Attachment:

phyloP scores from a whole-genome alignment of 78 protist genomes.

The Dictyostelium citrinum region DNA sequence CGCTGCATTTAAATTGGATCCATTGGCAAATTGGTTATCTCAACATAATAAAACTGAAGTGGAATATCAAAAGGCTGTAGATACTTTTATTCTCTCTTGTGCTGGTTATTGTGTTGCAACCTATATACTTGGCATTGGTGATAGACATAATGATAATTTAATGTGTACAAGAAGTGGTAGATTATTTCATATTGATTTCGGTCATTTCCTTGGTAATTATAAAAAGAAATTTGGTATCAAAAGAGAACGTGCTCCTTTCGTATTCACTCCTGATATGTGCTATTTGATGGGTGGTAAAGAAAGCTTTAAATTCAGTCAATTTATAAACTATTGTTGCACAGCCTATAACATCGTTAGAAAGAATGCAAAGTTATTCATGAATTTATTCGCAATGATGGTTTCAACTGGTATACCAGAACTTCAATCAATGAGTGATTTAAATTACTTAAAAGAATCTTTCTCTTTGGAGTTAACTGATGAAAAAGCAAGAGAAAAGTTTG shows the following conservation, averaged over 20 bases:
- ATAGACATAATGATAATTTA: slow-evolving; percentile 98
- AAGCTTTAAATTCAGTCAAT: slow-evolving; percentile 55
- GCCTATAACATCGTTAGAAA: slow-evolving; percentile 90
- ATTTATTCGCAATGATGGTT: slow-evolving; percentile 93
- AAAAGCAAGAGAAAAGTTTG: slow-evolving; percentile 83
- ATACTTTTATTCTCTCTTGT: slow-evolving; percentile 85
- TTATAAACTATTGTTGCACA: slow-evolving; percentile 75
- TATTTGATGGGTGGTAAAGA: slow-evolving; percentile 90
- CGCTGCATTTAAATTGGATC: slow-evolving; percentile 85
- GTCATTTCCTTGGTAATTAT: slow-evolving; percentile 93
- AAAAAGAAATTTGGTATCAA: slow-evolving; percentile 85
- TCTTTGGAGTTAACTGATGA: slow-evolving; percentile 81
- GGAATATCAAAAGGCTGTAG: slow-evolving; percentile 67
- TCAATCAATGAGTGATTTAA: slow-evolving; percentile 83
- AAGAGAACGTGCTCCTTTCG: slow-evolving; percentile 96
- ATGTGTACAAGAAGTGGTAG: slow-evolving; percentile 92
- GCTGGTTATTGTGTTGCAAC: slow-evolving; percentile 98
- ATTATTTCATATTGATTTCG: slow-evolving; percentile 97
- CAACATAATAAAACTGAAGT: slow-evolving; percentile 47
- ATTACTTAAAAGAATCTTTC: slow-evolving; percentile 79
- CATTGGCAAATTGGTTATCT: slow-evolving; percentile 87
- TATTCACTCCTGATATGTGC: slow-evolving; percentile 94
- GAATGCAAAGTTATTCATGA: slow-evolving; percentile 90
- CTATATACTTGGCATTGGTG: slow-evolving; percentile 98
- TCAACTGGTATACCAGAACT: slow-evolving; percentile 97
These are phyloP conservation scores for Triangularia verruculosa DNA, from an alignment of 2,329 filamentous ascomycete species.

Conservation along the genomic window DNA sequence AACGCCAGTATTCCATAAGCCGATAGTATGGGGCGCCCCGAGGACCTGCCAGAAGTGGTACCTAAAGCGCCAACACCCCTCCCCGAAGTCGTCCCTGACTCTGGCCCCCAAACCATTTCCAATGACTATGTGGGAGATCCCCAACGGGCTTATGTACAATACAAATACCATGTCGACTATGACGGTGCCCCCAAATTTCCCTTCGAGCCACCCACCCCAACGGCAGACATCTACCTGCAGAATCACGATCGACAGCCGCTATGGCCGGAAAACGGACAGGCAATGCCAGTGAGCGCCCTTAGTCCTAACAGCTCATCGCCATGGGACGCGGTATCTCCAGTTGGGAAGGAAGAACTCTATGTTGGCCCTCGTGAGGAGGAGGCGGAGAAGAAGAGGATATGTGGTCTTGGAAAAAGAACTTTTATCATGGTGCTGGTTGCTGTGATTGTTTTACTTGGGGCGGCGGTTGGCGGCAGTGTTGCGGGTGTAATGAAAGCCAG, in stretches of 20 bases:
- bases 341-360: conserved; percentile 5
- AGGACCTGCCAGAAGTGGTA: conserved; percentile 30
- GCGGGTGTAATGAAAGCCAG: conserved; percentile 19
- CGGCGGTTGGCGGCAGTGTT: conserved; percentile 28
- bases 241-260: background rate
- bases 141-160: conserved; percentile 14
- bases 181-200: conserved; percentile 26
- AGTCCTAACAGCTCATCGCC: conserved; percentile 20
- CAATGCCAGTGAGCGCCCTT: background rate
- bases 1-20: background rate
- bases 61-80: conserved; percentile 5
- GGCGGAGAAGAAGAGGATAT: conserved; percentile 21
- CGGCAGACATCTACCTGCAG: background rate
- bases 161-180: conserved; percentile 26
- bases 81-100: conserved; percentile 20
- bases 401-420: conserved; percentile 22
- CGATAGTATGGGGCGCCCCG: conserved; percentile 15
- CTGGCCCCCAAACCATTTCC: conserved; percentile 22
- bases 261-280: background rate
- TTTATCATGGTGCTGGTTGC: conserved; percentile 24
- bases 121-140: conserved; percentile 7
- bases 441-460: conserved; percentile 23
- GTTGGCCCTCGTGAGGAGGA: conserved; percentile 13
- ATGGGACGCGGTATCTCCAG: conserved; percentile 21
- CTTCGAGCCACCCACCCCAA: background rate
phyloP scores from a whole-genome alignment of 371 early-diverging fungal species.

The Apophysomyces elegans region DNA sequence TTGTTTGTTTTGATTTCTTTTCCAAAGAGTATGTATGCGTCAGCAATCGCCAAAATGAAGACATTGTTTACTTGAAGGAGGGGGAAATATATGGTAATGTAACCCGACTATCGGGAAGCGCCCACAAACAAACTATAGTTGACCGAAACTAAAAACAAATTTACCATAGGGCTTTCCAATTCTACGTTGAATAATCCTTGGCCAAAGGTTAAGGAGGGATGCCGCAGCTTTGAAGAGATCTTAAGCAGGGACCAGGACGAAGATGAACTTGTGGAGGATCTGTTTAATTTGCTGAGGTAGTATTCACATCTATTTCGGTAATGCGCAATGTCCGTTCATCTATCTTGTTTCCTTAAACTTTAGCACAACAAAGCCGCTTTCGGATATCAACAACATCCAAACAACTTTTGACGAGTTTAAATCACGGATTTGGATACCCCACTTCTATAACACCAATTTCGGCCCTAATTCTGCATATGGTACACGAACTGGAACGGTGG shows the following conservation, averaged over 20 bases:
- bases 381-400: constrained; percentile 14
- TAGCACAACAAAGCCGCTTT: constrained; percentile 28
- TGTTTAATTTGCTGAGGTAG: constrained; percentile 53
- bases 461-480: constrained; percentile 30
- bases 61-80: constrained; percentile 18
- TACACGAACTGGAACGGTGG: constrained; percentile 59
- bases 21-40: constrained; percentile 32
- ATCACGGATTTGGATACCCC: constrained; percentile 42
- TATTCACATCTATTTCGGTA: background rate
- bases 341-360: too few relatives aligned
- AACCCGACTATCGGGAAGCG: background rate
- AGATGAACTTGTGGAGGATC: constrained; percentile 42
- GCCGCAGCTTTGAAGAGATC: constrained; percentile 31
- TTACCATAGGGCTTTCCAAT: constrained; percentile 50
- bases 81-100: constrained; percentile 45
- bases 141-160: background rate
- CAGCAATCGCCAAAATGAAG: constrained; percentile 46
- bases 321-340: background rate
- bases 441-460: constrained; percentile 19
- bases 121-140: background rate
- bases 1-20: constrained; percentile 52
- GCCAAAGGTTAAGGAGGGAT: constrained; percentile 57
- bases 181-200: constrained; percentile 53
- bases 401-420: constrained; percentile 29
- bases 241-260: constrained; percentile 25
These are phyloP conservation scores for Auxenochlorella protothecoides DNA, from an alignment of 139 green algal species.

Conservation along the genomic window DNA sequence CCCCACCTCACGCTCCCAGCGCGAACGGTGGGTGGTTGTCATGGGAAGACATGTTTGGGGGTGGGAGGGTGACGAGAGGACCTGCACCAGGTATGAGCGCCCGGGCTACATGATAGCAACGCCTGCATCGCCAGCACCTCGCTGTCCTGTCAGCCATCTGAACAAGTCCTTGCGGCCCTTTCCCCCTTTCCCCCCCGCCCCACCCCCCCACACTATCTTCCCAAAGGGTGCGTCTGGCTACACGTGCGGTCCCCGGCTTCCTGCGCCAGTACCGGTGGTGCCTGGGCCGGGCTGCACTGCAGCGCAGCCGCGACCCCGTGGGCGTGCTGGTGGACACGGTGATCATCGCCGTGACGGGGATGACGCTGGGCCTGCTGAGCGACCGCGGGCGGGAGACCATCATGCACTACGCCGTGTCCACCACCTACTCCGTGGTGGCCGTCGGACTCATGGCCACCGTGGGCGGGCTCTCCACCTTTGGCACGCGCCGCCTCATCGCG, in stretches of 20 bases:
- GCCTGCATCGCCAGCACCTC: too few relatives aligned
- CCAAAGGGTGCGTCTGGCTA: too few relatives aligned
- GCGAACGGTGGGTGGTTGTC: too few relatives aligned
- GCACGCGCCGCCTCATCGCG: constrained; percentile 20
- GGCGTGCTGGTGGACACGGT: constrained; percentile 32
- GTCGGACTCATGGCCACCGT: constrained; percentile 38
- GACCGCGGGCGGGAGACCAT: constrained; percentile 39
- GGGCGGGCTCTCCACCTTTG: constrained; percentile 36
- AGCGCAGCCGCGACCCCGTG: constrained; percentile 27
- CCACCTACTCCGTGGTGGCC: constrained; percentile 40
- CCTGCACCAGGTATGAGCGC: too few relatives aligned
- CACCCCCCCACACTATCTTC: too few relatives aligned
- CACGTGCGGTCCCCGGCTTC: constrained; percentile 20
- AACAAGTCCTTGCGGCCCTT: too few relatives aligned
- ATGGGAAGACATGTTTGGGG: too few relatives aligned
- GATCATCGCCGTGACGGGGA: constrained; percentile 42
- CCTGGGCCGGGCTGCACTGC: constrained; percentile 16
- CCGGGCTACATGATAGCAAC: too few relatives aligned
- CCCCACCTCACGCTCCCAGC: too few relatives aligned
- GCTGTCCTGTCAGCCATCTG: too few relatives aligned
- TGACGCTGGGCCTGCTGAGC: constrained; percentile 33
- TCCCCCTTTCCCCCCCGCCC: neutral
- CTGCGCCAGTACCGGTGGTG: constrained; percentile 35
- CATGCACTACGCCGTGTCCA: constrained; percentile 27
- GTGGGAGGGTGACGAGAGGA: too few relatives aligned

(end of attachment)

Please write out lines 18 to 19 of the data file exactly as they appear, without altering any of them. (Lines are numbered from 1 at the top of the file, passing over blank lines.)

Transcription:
- ATGTGTACAAGAAGTGGTAG: slow-evolving; percentile 92
- GCTGGTTATTGTGTTGCAAC: slow-evolving; percentile 98